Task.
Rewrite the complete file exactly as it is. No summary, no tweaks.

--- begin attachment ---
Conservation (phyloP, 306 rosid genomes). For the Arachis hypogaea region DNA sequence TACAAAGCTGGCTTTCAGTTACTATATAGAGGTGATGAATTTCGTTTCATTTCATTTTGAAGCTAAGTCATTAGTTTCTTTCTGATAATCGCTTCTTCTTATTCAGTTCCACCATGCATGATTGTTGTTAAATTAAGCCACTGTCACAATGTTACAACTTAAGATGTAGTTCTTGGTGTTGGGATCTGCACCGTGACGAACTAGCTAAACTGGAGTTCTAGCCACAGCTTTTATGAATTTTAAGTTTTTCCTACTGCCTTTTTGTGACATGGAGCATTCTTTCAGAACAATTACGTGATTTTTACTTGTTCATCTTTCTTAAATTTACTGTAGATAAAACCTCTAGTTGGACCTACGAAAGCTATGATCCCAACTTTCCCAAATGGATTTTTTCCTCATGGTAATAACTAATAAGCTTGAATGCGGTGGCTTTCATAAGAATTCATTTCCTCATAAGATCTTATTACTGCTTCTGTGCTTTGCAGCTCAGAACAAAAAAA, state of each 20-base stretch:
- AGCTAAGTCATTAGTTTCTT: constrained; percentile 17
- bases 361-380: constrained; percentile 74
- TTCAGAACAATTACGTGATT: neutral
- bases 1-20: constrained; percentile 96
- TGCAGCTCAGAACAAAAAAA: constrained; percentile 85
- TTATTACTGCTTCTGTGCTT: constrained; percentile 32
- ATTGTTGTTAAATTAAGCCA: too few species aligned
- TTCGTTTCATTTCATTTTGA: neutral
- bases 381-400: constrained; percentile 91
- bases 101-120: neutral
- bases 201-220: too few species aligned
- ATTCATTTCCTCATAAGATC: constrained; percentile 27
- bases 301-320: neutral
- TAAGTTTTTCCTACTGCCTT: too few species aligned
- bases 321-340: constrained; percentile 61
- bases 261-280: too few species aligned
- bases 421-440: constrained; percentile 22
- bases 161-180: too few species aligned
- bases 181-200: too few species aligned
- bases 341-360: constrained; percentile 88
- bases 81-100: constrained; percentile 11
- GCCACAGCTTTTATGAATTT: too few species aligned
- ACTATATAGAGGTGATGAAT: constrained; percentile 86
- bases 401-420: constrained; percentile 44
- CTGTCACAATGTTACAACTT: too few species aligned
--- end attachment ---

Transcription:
Conservation (phyloP, 306 rosid genomes). For the Arachis hypogaea region DNA sequence TACAAAGCTGGCTTTCAGTTACTATATAGAGGTGATGAATTTCGTTTCATTTCATTTTGAAGCTAAGTCATTAGTTTCTTTCTGATAATCGCTTCTTCTTATTCAGTTCCACCATGCATGATTGTTGTTAAATTAAGCCACTGTCACAATGTTACAACTTAAGATGTAGTTCTTGGTGTTGGGATCTGCACCGTGACGAACTAGCTAAACTGGAGTTCTAGCCACAGCTTTTATGAATTTTAAGTTTTTCCTACTGCCTTTTTGTGACATGGAGCATTCTTTCAGAACAATTACGTGATTTTTACTTGTTCATCTTTCTTAAATTTACTGTAGATAAAACCTCTAGTTGGACCTACGAAAGCTATGATCCCAACTTTCCCAAATGGATTTTTTCCTCATGGTAATAACTAATAAGCTTGAATGCGGTGGCTTTCATAAGAATTCATTTCCTCATAAGATCTTATTACTGCTTCTGTGCTTTGCAGCTCAGAACAAAAAAA, state of each 20-base stretch:
- AGCTAAGTCATTAGTTTCTT: constrained; percentile 17
- bases 361-380: constrained; percentile 74
- TTCAGAACAATTACGTGATT: neutral
- bases 1-20: constrained; percentile 96
- TGCAGCTCAGAACAAAAAAA: constrained; percentile 85
- TTATTACTGCTTCTGTGCTT: constrained; percentile 32
- ATTGTTGTTAAATTAAGCCA: too few species aligned
- TTCGTTTCATTTCATTTTGA: neutral
- bases 381-400: constrained; percentile 91
- bases 101-120: neutral
- bases 201-220: too few species aligned
- ATTCATTTCCTCATAAGATC: constrained; percentile 27
- bases 301-320: neutral
- TAAGTTTTTCCTACTGCCTT: too few species aligned
- bases 321-340: constrained; percentile 61
- bases 261-280: too few species aligned
- bases 421-440: constrained; percentile 22
- bases 161-180: too few species aligned
- bases 181-200: too few species aligned
- bases 341-360: constrained; percentile 88
- bases 81-100: constrained; percentile 11
- GCCACAGCTTTTATGAATTT: too few species aligned
- ACTATATAGAGGTGATGAAT: constrained; percentile 86
- bases 401-420: constrained; percentile 44
- CTGTCACAATGTTACAACTT: too few species aligned